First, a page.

With the rise of remote work, an increasing number of individuals yearn for the tranquillity of cottage living, seeking an idyllic retreat from the fast-paced urban lifestyle. Cottage ownership is becoming an attractive investment opportunity, given the growing demand for vacation rentals, offering cottage owners potential rental income. But buying a cottage in Canada involves securing the right financing.

Qualifying for a Mortgage for a Cottage in Canada

Qualifying for a cottage mortgage involves thoroughly evaluating your financial health and stability. A lender will look at several factors when assessing your eligibility.

Stable Income

When buying a cottage in Canada, lenders want assurance that you have stable, verifiable, and sufficient earnings to repay the mortgage. Regular income from a full-time job is ideal, but income from part-time work, a second job, or other sources (like rental property or freelance work) may also be considered. Lenders will look at your income history, the stability of your income source, and your future income prospects. If you’re considering changing jobs, waiting until you’ve secured your mortgage might be best. If you’re self-employed, lenders usually want to see at least two years of steady income, so ensure your financial documentation is thorough and up-to-date.

Credit Score

Your credit history gives lenders insight into your financial habits, particularly how you reliably pay your bills. They will evaluate your creditworthiness based on your past credit behaviour. Pay all your bills on time, reduce your credit card balances, and avoid opening new credit accounts leading to your mortgage application. Regularly check your credit report and correct any errors that could lower your score.

Down Payment

The down payment is the upfront amount you pay to purchase the property. The larger the down payment, the less you need to borrow, which reduces the lender’s risk. The minimum down payment in Canada ranges from five to 20 per cent. Showing that you’ve saved enough downpayment indicates to lenders that you have financial discipline. A good strategy might be to set up an automatic monthly transfer from your checking account to a dedicated savings account. Note that if your down payment is less than 20 per cent, you must typically pay mortgage insurance. This protects the lender in case of default but also adds to the mortgage cost.

Property as Collateral

The property must be sufficient as collateral for the loan. Lenders consider the property’s location, condition, and market value. An official appraisal will usually be required to determine the property’s value. When it comes to financing a cottage in Canada, factors such as year-round accessibility and amenities (like insulation, heating and water) can influence a lender’s decision.

Classifications of Cottages in Canada: ‘Type A’ and ‘Type B’

The Type A and Type B classifications enable lenders to set appropriate mortgage terms, down payment requirements, and interest rates that reflect the differing levels of risk. In the past, many cottages in Canada were intended for seasonal use. They were often built in remote, scenic areas, ideal for summer escapes but not designed for year-round living. Such properties, called Type B cottages, were often rustic, lacking modern amenities, and may not have been easily accessible year-round. However, as roads improved and construction methods advanced, more and more cottages were built or upgraded to be suitable for use throughout the year. Known as Type A cottages, they are considered similar to a traditional home in a suburban or urban setting. They generally have running water, sewage or septic systems, and heating. They can be used comfortably in any season.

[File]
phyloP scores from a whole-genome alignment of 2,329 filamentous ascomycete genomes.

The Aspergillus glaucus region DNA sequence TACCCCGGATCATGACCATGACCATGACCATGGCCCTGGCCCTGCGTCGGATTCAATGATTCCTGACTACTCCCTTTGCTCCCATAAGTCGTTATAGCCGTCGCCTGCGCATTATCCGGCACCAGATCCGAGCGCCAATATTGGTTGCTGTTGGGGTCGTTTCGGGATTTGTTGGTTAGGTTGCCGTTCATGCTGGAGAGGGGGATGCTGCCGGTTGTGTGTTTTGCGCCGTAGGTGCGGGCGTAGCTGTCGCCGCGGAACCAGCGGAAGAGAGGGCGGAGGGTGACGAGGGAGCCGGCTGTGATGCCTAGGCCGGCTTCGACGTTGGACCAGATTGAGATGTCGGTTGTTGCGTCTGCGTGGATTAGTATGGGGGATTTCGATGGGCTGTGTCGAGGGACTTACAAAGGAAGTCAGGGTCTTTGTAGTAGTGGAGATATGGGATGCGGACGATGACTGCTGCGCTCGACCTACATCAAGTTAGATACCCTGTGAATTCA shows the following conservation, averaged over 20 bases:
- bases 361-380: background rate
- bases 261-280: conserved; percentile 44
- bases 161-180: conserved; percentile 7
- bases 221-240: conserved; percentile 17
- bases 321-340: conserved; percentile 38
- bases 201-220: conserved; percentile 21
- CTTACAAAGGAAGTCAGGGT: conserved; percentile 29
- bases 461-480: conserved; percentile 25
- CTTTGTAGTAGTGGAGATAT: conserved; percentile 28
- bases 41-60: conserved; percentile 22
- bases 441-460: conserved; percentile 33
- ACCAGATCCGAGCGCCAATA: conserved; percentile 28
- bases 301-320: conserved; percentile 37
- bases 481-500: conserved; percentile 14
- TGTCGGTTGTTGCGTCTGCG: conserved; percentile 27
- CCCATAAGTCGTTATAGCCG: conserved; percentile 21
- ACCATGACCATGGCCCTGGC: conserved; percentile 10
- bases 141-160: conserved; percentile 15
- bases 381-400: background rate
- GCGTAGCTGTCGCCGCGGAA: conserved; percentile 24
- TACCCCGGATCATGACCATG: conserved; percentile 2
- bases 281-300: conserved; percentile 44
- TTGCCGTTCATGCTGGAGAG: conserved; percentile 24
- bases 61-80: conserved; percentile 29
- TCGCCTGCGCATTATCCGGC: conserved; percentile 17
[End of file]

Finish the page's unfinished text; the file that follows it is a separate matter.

A Type A property can often be financed with terms like a regular mortgage, so a buyer can secure financing with a lower down payment (as low as five per cent in some cases) and benefit from competitive mortgage rates. However, if a Type A cottage is not the borrower’s primary residence, lenders could see it as a slightly higher risk because borrowers are generally more likely to keep up payments on their primary residence than on a second home. This could result in an interest rate that’s 0.10-0.20 per cent higher than a regular mortgage on a primary residence. It’s possible to have an amortization period of up to 25 years, like a traditional mortgage. This results in lower monthly payments but more interest paid over the life of the loan.

When financing a Type B cottage, lenders might see it as a riskier proposition due to its seasonal use and potentially difficult access. Therefore, they may require a larger down payment (up to 35 per cent in some cases) and charge a higher interest rate. Lenders often set a maximum loan amount for Type B cottages, usually capped at $350,000. This is set primarily because the property might be harder to sell or lose value more quickly than a more ‘standard’ property, particularly in an economic downturn.

Regardless of the type of cottage you’re considering, it’s important to engage with a real estate agent who understands the nuances of cottage financing and the complexities of securing a mortgage. RE/MAX Canada is a leader in real estate with a strong track record in helping clients find and secure their dream cottages.